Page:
Follow the bloggers on #ThePoisonBed blog tour!

 

 

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Huge thanks to Katie Ashworth and Michael Joseph for my review copy and blog tour invite!

Book Review: The Man Who Didn’t Call by Rosie Walsh ~ #TheManWhoDidntCall #BookReview #Ghosted #EddieAndSarah

Book Reviews, Mantle

the man who didnt call

 

The Man Who Didn’t Call

by

Rosie Walsh

 

 

 

Imagine you meet a man, spend seven glorious days together, and fall in love. And it’s mutual: you’ve never been so certain of anything.

So when he leaves for a long-booked holiday and promises to call from the airport, you have no cause to doubt him.

But he doesn’t call.

Your friends tell you to forget him, but you know they’re wrong: something must have happened; there must be a reason for his silence.

What do you do when you finally discover you’re right? That there is a reason – and that reason is the one thing you didn’t share with each other?

 

 


 

 

 

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My Review:

 

 

 

When Sarah Harrington meets Eddie David, her life quite literally changes. On a quite lane in rural Gloucestershire, their paths converge and for six glorious days fate conspires to give them something special and rather remarkable. Both hindered by their own struggles in life, a spark of something bright pulses between them and fills them with the confidence to explore it. Over the six days, they shrug of the mantle of strangers and become lovers, their feelings tying together and making them certain that they have quite literally stumbled upon some extraordinary in one another. When they are forced to part, Eddie promises to call.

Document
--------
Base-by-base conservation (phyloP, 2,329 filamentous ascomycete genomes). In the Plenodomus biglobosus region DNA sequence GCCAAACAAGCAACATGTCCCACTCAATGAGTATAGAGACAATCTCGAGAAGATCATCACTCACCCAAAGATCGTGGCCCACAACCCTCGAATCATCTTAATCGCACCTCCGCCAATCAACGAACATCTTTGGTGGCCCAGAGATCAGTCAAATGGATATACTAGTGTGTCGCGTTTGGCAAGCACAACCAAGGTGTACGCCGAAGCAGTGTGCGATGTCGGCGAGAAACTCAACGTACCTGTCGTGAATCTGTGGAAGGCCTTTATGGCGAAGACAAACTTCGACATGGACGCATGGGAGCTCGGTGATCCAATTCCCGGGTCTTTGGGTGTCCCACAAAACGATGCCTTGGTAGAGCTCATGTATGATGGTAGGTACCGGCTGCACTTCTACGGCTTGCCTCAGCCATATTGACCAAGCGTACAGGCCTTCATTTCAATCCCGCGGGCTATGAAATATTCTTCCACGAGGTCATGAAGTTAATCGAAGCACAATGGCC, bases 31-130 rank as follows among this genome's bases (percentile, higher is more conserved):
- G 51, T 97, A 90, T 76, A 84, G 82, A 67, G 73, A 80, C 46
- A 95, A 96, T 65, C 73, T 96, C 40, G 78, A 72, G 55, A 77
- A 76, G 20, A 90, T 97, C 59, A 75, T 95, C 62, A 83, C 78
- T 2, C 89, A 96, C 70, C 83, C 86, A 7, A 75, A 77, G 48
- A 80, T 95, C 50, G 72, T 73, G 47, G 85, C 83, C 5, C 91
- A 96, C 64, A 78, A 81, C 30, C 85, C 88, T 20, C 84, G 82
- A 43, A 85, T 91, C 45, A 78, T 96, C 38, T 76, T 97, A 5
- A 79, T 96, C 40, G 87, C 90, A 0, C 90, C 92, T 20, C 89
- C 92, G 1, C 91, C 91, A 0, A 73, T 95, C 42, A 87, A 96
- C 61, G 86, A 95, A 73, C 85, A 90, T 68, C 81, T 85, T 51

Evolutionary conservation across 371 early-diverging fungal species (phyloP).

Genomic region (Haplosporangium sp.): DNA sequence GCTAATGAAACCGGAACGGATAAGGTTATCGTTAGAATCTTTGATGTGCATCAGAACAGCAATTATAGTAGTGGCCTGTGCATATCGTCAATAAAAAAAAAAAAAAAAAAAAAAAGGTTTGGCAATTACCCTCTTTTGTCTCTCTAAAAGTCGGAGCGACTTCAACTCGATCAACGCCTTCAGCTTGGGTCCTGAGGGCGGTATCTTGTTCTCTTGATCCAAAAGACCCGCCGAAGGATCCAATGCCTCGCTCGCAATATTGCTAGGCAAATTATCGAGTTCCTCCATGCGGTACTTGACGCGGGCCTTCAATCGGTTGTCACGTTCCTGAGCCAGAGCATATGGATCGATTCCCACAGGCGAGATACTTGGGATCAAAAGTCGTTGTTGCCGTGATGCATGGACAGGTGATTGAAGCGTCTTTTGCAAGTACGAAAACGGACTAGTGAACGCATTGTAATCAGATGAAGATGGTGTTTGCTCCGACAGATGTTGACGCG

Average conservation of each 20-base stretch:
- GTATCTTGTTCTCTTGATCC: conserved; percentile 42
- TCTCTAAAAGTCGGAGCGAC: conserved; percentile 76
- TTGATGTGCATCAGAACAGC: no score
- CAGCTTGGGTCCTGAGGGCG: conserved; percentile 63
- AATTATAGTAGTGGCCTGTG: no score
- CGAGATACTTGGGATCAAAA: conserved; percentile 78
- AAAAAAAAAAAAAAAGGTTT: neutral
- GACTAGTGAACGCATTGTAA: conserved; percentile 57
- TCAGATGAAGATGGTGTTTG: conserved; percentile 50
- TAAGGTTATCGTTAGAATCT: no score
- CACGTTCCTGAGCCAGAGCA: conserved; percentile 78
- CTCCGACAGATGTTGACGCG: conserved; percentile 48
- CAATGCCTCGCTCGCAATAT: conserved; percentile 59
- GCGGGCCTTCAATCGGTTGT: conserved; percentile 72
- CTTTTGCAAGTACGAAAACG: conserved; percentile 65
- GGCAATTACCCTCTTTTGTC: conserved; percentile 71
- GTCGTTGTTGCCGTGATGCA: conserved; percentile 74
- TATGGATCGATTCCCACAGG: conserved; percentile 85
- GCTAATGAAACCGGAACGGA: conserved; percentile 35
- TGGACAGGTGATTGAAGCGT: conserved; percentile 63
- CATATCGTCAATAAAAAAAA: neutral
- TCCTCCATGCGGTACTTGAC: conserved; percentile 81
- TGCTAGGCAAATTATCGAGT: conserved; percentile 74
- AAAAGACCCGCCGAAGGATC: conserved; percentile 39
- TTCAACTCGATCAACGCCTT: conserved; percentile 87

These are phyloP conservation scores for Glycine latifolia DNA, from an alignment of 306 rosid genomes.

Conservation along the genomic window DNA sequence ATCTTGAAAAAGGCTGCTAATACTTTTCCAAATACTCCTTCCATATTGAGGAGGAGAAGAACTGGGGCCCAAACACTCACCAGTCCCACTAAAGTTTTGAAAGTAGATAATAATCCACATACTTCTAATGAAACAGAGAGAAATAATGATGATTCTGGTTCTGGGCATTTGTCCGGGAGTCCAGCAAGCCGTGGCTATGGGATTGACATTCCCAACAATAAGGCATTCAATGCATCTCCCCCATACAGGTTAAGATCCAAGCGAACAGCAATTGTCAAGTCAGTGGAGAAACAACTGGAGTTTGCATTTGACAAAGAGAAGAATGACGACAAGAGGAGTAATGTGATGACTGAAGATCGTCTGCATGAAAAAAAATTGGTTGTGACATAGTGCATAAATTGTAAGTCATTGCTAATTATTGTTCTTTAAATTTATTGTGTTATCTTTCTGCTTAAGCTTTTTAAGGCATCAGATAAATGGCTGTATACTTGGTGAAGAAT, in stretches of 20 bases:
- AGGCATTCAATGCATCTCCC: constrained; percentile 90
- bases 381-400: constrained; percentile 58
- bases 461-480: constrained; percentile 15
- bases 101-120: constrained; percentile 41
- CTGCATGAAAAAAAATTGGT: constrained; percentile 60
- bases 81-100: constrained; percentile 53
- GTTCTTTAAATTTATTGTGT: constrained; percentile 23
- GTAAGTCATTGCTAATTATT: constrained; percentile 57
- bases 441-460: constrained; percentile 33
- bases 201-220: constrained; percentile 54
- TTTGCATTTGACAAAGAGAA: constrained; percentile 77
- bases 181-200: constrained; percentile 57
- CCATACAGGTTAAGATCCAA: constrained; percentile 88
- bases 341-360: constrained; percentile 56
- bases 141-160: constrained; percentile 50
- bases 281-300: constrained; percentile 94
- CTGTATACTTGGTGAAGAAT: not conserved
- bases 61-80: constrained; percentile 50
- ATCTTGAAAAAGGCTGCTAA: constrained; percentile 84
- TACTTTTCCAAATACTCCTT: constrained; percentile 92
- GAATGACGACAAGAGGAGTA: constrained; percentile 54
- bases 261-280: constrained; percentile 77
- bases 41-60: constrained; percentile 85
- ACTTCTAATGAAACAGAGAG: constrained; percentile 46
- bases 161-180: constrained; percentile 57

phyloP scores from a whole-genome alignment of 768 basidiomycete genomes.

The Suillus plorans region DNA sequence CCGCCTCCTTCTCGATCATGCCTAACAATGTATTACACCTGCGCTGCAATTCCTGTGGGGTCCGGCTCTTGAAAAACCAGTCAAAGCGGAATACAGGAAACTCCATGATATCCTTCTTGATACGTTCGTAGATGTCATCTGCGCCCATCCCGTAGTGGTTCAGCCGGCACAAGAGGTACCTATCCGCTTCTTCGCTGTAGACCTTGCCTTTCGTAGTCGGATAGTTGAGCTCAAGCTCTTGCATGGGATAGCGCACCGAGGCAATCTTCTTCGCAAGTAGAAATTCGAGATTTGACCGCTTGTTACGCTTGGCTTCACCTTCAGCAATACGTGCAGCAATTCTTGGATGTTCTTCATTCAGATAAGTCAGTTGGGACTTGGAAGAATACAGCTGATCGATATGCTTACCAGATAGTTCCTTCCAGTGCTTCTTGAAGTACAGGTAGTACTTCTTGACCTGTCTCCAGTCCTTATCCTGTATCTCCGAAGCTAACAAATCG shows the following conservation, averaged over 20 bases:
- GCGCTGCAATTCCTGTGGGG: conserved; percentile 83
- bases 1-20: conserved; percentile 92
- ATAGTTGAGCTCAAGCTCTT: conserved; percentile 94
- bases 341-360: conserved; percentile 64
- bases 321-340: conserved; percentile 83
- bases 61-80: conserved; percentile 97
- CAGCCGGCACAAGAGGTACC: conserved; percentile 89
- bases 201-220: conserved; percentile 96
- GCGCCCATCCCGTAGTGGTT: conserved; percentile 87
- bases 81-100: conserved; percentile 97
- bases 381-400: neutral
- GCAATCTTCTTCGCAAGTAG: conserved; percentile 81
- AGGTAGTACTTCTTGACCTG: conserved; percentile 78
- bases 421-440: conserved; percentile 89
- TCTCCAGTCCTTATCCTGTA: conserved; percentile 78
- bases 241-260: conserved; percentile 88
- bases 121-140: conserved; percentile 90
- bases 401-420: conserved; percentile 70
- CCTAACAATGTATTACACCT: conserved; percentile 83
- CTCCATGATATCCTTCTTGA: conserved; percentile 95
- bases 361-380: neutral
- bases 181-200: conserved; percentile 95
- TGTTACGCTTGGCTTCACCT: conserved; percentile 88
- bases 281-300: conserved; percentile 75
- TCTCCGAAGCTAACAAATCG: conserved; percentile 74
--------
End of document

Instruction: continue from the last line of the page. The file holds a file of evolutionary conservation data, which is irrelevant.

But he doesn’t.

 

 

 

Befuddled and hurt, Sarah waits patiently for him to contact her, the days stretching into one another until weeks have passed by. At first she believes the worst, that Eddie is hurt and unable to contact her. Then realisation hits her. He is ignoring her. Only her. Determined to extract the truth from this sudden turn of events, she messages him. But once again he ignores her. Advised by her friends to forget and move on, Sarah is  caught between their logical suggestion and her own feelings. How could Eddie ignore her? How could he have gone from the kind, charming man he was then to the man he is now? Convinced there must be a reason, Sarah perseveres. But will the outcome be worth it in the end? What is he hiding? And if he isn’t the man she thought she knew, who is Eddie David?